Amendment to require super-majority to raise taxes needs a little fix

The Assembly Committee on Legislative Operations and Elections is scheduled to hear testimony on Assembly Joint Resolution No. 8 this afternoon in Carson City.

It would basically apply the Gibbons Amendment to the voters. Under the amendment spearheaded by Gov. Jim Gibbons, any revenue increase must be approved by two-thirds of both the Assembly and state Senate. AJR8 would amend the state Constitution to require that any “initiative petition which creates, generates or increases any public revenue be approved by the affirmative vote of not less than two-thirds of the voters voting on the question.”

The governor who would raises taxes despite the will of the voters.

Which is fine, as far as it goes.
But perhaps it should be updated a bit to take into account a certain real world example and include a cooling off period to keep the tax hikers from making an end run.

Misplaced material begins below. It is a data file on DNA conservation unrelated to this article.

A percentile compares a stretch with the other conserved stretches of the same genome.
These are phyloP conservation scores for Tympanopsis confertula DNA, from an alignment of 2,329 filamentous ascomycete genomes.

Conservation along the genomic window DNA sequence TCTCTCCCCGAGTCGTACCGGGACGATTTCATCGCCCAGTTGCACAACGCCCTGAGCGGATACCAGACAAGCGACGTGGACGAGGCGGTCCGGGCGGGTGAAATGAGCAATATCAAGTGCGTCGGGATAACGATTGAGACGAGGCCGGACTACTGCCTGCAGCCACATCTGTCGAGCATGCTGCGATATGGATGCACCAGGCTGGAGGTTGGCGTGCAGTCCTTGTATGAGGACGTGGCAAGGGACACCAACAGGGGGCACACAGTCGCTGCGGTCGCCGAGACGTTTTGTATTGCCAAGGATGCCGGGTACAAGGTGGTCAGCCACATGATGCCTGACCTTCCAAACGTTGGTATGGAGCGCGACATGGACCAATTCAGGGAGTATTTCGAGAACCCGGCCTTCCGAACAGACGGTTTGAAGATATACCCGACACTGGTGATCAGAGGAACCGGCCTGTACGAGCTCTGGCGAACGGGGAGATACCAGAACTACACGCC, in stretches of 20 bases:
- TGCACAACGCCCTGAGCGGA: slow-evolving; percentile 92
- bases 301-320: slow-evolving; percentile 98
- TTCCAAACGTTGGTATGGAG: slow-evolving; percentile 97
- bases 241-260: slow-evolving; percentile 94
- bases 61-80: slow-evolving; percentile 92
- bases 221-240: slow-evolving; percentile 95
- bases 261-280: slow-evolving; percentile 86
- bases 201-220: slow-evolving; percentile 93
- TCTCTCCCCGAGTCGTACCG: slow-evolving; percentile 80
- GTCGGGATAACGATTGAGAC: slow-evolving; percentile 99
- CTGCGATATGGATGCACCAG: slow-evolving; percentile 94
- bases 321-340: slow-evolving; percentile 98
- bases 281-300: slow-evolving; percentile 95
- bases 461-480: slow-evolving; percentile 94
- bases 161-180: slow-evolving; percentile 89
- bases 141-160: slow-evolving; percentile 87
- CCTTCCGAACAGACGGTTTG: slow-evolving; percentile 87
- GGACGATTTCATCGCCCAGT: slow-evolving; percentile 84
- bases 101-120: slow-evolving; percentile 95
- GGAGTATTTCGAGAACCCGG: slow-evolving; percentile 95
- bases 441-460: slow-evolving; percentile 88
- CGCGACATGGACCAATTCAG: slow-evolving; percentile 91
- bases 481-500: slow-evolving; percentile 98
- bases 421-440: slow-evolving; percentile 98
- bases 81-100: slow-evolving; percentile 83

It should state that any revenue scheme rejected by at least a third the voters at the polls may not be re-introduced in a modified form for, let’s say, six years.
This would prevent, let’s say, the teachers union from going down in flaming defeat — 80 percent to 20 percent — in its call for a margin tax on the gross receipts of businesses, only to have, let’s speculate, the governor a couple of months later introduce virtually the same tax, only slightly less onerous, and call it a business license fee based on gross receipts of businesses.
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